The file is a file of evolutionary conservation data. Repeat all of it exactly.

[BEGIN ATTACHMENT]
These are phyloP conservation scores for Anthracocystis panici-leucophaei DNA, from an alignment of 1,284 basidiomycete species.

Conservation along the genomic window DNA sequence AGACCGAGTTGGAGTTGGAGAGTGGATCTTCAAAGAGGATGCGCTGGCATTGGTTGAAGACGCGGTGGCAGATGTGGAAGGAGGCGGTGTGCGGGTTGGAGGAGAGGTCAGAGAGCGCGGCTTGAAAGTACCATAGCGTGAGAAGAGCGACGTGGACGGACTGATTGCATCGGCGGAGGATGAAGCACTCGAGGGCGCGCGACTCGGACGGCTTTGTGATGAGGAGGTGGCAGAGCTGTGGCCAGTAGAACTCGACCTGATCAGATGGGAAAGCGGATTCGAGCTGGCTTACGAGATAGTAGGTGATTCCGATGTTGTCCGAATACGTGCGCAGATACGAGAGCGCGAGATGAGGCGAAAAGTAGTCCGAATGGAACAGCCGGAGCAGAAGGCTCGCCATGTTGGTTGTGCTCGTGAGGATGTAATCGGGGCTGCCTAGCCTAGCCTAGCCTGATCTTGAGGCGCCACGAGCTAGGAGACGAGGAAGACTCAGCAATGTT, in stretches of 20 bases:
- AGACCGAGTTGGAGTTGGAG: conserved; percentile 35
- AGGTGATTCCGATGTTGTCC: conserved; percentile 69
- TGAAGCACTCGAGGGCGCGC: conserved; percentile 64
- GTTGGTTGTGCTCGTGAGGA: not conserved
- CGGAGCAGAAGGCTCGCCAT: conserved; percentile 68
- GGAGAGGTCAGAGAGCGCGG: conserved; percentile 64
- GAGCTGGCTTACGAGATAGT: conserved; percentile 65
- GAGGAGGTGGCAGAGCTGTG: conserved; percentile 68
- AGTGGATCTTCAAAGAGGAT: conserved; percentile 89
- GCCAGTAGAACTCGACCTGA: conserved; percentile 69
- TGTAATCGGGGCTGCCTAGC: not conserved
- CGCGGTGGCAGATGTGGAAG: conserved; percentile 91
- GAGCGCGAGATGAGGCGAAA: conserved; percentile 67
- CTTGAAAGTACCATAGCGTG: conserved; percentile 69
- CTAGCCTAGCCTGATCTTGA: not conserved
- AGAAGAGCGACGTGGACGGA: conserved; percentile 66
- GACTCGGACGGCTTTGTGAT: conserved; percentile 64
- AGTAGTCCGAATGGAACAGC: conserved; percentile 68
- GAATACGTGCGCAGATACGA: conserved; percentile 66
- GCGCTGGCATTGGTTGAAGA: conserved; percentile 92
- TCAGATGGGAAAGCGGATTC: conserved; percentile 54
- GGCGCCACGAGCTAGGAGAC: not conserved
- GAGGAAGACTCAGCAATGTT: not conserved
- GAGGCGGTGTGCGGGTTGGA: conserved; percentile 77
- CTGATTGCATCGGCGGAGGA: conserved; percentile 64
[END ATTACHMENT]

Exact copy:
These are phyloP conservation scores for Anthracocystis panici-leucophaei DNA, from an alignment of 1,284 basidiomycete species.

Conservation along the genomic window DNA sequence AGACCGAGTTGGAGTTGGAGAGTGGATCTTCAAAGAGGATGCGCTGGCATTGGTTGAAGACGCGGTGGCAGATGTGGAAGGAGGCGGTGTGCGGGTTGGAGGAGAGGTCAGAGAGCGCGGCTTGAAAGTACCATAGCGTGAGAAGAGCGACGTGGACGGACTGATTGCATCGGCGGAGGATGAAGCACTCGAGGGCGCGCGACTCGGACGGCTTTGTGATGAGGAGGTGGCAGAGCTGTGGCCAGTAGAACTCGACCTGATCAGATGGGAAAGCGGATTCGAGCTGGCTTACGAGATAGTAGGTGATTCCGATGTTGTCCGAATACGTGCGCAGATACGAGAGCGCGAGATGAGGCGAAAAGTAGTCCGAATGGAACAGCCGGAGCAGAAGGCTCGCCATGTTGGTTGTGCTCGTGAGGATGTAATCGGGGCTGCCTAGCCTAGCCTAGCCTGATCTTGAGGCGCCACGAGCTAGGAGACGAGGAAGACTCAGCAATGTT, in stretches of 20 bases:
- AGACCGAGTTGGAGTTGGAG: conserved; percentile 35
- AGGTGATTCCGATGTTGTCC: conserved; percentile 69
- TGAAGCACTCGAGGGCGCGC: conserved; percentile 64
- GTTGGTTGTGCTCGTGAGGA: not conserved
- CGGAGCAGAAGGCTCGCCAT: conserved; percentile 68
- GGAGAGGTCAGAGAGCGCGG: conserved; percentile 64
- GAGCTGGCTTACGAGATAGT: conserved; percentile 65
- GAGGAGGTGGCAGAGCTGTG: conserved; percentile 68
- AGTGGATCTTCAAAGAGGAT: conserved; percentile 89
- GCCAGTAGAACTCGACCTGA: conserved; percentile 69
- TGTAATCGGGGCTGCCTAGC: not conserved
- CGCGGTGGCAGATGTGGAAG: conserved; percentile 91
- GAGCGCGAGATGAGGCGAAA: conserved; percentile 67
- CTTGAAAGTACCATAGCGTG: conserved; percentile 69
- CTAGCCTAGCCTGATCTTGA: not conserved
- AGAAGAGCGACGTGGACGGA: conserved; percentile 66
- GACTCGGACGGCTTTGTGAT: conserved; percentile 64
- AGTAGTCCGAATGGAACAGC: conserved; percentile 68
- GAATACGTGCGCAGATACGA: conserved; percentile 66
- GCGCTGGCATTGGTTGAAGA: conserved; percentile 92
- TCAGATGGGAAAGCGGATTC: conserved; percentile 54
- GGCGCCACGAGCTAGGAGAC: not conserved
- GAGGAAGACTCAGCAATGTT: not conserved
- GAGGCGGTGTGCGGGTTGGA: conserved; percentile 77
- CTGATTGCATCGGCGGAGGA: conserved; percentile 64